The Chinese people will remain blocked from certain news and accurate information, but this latest move by the Chinese government can still be seen as a rare moment of progress in freedom and free speech.

New Strategy After Riots: China Controls Foreign Press By Welcoming Them

Just one month after China’s Great Firewall boosted internet blockades for the 20th anniversary of the Tiananmen Square Massacre, China has once again blocked social networking sites like Twitter, and has slowed internet and cell phone service in a vain attempt to keep unfiltered news from escaping the country. This in response to riots that began Sunday between two conflicting ethnic groups in western China.

But this time the government seems to know they can’t keep the gory images or the staggering body count (topping 150 according to some reports) from reaching the rest of the world. For a country about to celebrate its 60th year of communism, internet censorship comes as no surprise, but unlike Iran’s recent blanket censorship and ban on reporters during the post-election protests, China is so far welcoming foreign journalists.

On top of creating a press center and offering discounted hotel rooms, journalists were invited to tour Urumqi–the capitol of the western Xinjiang region where the riots originated–including visits to the hospitals treating over 1,000 wounded Han Chinese and Uighur protesters.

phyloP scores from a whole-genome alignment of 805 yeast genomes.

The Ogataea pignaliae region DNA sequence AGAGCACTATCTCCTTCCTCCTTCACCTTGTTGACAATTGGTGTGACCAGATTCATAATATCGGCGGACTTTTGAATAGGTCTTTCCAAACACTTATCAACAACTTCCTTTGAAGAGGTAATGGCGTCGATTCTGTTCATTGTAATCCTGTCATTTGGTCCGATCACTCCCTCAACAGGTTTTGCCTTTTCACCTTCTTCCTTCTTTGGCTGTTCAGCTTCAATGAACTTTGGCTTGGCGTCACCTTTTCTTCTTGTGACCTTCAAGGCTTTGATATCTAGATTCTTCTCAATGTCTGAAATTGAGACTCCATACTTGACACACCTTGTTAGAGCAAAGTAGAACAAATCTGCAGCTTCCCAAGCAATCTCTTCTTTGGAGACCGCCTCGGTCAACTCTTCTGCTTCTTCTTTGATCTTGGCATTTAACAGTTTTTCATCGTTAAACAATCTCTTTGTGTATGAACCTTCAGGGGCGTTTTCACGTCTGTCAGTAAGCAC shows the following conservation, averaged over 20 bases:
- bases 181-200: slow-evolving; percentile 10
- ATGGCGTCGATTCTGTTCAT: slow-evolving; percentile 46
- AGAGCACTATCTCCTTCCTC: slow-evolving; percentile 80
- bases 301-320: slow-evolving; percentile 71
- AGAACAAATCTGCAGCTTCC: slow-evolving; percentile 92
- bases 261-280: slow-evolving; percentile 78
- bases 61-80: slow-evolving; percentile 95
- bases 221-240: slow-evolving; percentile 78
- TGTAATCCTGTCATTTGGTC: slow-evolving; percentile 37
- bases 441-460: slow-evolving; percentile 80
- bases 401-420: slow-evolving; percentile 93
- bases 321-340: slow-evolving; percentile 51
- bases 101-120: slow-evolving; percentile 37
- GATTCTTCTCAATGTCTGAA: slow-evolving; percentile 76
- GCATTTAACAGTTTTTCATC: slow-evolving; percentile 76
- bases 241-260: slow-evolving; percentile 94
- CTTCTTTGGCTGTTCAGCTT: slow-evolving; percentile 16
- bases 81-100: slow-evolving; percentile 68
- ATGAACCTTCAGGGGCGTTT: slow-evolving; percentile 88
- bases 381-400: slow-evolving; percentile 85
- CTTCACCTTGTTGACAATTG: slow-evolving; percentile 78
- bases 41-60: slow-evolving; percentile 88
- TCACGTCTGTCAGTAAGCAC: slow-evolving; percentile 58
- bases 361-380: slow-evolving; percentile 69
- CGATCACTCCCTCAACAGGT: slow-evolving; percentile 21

Journalists are being taken by the govn’t around the hospitals, and now to an area full of burned out Han shops,” the Daily Telegraph’s Malcolm Moore wrote on Twitter.

Twitter has made a name for itself due in part to its use as a runaround against censors everywhere from Moldova to Iran. This site is just one of the many that has made it impossible to seal information inside a city as China has tried to do both with the recent Tiananmen anniversary and with the Tibet protests last year.

With last month’s backlash and embarrassing videos of plain-clothed guards trying to block reporters with opened umbrellas, perhaps China sees this as the better way to take control of the press–and it is hard criticize them for unrolling the welcome mat, no matter their intentions.

Knowing full well that the journalists are being used as pawns of government propaganda, one can only assume that they will look past what they are being spoon fed. And that presence and ability to see firsthand and report as they please can only be seen as a small victory for freedom of the press.